‘Alpavirama’ is comma in Sanskrit - a precious pause - a brief stretch of time reclaimed for reflection and repose.
In celebrations of cinema short films are generally overlooked, compared to the full length feature. But there is something intrinsically special about short films. Short films are like life itself, with multiple colours and nuances, each transient yet for ever. There are many quirky, intimate, unfinished aspects of human existence which can be best conveyed only in a short film format. Further, since this kind of filmmaking faces less commercial pressure (cheaper to produce, hence financial gain not the only consideration), it is more likely to explore cinematic form and frontiers, allowing marginal and off-beat stories to be told.
People involved in making short films mostly just stop there; and a lot of films thus never reach the audience (save an indifferently disseminated & accessed online link here and there), their authors neither having the will nor the wherewithal to proceed further. The available offline exhibition avenues haven’t also caught up with the noticeable increase in the number of short films being made (what with the relatively cheap DSLR-Laptop combo having aroused the latent filmmaker in most of us). Further, most such spaces are dominated by older established filmmakers, leaving no platform for the large number of under-30 talents. There is need for more offline venues and occasions where these young, enthusiastic and often innovative filmmakers are recognized, celebrated and inter-mingle.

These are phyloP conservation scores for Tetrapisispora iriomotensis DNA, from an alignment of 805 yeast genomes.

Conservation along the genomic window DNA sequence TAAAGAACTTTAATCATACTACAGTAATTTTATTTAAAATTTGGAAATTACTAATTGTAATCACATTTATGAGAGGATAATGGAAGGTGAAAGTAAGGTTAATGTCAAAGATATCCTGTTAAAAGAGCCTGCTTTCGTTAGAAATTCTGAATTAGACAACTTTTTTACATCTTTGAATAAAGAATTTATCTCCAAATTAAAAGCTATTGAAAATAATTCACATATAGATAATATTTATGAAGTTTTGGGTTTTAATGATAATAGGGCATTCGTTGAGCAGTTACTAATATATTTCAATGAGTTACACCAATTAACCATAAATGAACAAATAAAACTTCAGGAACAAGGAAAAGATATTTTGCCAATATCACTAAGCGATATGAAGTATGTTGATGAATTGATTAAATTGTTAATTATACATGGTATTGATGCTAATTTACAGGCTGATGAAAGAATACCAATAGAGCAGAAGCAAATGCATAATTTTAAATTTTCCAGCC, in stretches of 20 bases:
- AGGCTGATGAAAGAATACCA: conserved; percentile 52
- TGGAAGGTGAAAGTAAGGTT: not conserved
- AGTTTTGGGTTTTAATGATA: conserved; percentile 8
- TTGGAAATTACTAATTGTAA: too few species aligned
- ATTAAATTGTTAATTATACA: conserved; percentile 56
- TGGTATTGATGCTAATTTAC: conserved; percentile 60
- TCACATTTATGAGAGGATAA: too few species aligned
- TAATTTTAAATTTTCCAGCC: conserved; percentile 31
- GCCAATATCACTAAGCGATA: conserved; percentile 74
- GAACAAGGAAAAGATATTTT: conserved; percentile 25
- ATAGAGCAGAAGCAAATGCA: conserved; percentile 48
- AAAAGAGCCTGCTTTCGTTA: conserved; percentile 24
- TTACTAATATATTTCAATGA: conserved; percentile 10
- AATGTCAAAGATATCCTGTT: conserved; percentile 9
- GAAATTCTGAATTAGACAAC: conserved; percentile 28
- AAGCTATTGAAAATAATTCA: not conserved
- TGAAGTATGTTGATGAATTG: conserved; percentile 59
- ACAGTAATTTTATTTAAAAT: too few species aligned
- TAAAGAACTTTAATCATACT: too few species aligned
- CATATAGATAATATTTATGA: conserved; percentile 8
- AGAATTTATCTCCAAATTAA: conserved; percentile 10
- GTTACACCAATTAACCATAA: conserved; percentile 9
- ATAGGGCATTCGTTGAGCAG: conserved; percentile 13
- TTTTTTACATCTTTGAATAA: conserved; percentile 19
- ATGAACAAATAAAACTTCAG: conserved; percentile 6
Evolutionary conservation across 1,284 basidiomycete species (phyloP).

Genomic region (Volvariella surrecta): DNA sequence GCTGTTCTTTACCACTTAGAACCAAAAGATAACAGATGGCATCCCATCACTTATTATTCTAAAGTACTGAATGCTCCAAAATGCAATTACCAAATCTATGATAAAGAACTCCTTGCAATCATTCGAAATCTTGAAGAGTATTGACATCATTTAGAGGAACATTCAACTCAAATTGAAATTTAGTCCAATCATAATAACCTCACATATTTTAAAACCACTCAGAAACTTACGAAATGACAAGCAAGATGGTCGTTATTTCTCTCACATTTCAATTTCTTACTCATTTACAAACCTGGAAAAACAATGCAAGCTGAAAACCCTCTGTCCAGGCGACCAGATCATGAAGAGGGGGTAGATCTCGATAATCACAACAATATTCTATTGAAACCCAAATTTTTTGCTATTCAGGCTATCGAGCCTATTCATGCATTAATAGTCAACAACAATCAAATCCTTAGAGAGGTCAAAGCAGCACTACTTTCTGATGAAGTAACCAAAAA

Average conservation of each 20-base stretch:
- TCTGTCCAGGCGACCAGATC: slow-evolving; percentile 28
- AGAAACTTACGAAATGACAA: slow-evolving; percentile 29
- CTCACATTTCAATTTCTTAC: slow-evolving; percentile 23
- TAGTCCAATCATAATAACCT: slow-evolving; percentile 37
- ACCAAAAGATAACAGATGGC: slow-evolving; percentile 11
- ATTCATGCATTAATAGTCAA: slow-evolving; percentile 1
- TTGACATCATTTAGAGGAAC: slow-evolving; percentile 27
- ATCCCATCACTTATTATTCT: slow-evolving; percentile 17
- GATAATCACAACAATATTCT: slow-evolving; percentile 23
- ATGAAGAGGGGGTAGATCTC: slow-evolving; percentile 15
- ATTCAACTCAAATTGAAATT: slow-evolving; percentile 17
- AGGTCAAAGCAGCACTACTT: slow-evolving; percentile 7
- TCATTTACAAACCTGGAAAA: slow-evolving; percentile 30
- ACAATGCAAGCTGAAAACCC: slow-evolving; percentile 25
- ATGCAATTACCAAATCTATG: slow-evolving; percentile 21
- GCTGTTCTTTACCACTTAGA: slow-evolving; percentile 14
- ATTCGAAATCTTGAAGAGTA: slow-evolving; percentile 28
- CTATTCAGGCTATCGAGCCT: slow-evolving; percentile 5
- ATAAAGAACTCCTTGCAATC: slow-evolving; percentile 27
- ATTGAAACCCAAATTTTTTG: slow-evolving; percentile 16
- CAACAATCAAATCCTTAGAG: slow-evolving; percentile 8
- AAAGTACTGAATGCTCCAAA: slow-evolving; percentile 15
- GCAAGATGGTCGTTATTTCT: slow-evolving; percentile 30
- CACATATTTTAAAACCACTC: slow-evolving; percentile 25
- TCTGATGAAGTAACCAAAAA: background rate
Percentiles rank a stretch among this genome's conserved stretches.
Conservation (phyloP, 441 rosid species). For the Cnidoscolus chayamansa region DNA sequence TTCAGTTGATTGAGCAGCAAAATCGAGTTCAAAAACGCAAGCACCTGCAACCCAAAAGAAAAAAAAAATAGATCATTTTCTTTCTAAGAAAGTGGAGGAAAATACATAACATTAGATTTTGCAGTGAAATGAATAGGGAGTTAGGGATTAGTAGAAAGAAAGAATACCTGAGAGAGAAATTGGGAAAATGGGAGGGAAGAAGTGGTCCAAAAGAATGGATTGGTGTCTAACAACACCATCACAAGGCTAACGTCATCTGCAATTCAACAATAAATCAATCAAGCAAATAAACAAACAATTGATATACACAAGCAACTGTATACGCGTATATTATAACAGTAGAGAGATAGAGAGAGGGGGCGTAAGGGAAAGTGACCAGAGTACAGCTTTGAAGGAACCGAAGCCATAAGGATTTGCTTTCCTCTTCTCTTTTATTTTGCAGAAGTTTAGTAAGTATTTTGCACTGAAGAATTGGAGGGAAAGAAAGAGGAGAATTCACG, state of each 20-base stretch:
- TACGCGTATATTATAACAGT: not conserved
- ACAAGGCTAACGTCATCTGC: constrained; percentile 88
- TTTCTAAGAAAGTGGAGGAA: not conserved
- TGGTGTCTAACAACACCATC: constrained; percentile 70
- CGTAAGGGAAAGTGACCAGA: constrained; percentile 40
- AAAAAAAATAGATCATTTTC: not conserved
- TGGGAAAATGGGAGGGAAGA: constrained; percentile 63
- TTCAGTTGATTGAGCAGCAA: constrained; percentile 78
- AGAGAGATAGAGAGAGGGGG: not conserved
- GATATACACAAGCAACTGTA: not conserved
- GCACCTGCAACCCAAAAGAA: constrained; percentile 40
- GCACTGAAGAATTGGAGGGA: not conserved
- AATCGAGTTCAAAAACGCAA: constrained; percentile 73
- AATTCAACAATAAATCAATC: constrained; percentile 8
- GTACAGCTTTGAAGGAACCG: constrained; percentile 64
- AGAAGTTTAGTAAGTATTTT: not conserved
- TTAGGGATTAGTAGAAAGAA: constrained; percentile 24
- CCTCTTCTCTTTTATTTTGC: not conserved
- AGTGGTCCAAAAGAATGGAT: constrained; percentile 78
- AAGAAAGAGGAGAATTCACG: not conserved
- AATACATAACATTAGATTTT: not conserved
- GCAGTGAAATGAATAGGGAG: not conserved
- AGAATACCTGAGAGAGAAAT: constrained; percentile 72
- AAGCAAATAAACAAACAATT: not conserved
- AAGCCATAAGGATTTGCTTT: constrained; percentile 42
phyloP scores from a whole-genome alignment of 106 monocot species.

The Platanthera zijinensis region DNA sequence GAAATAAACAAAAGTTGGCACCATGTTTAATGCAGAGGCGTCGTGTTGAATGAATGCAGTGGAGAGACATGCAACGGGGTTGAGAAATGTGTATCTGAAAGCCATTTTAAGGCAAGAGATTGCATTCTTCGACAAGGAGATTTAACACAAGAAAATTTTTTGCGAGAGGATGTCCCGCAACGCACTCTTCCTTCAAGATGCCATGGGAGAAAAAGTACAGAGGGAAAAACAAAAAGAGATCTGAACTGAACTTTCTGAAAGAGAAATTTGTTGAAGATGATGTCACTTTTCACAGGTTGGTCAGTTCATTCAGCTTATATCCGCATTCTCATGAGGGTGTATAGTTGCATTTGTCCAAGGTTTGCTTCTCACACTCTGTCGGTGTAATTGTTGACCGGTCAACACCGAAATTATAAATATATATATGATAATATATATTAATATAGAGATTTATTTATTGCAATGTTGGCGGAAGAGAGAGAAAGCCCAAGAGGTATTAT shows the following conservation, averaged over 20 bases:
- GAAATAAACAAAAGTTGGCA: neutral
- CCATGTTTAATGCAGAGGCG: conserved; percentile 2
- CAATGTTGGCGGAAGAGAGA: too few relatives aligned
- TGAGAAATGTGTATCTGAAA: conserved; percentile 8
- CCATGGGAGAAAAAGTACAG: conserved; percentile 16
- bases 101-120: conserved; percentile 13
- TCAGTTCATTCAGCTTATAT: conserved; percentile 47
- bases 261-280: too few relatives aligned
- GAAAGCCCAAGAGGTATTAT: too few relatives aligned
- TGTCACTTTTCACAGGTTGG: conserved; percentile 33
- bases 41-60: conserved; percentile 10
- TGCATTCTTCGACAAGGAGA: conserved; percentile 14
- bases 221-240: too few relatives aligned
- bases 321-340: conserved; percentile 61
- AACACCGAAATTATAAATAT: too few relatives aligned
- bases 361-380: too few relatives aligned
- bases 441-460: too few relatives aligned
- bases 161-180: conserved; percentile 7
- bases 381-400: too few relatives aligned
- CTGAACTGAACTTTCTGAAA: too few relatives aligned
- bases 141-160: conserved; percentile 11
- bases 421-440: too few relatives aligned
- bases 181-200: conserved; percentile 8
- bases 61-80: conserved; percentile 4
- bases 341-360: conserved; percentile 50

At the Film & Video Communication department in the National Institute of Design, Ahmedabad, India we have been promoting short filmmaking for over quarter of a century. Through these years our students and faculty have created numerous short fiction and documentary films, and the artistic quality and social relevance of these films have been recognized the world over. Our alumni occupy important creative positions in the moving image industry, in India and abroad. Thus it’s natural that we play an active role in establishing a credible exhibition platform for short films – especially those given life by the under-30 youth, in these disparate yet uniquely alike lands of Asia.
Alpavirama 2011 and 2014 editions were significant steps in that direction, focussing on South Asia. Alpavirama 2016, now pan-Asian, should see us consolidate and celebrate the vibrant Asian spirit; and the diverse yet converging flavours of Asian Cinema in all its short form glory.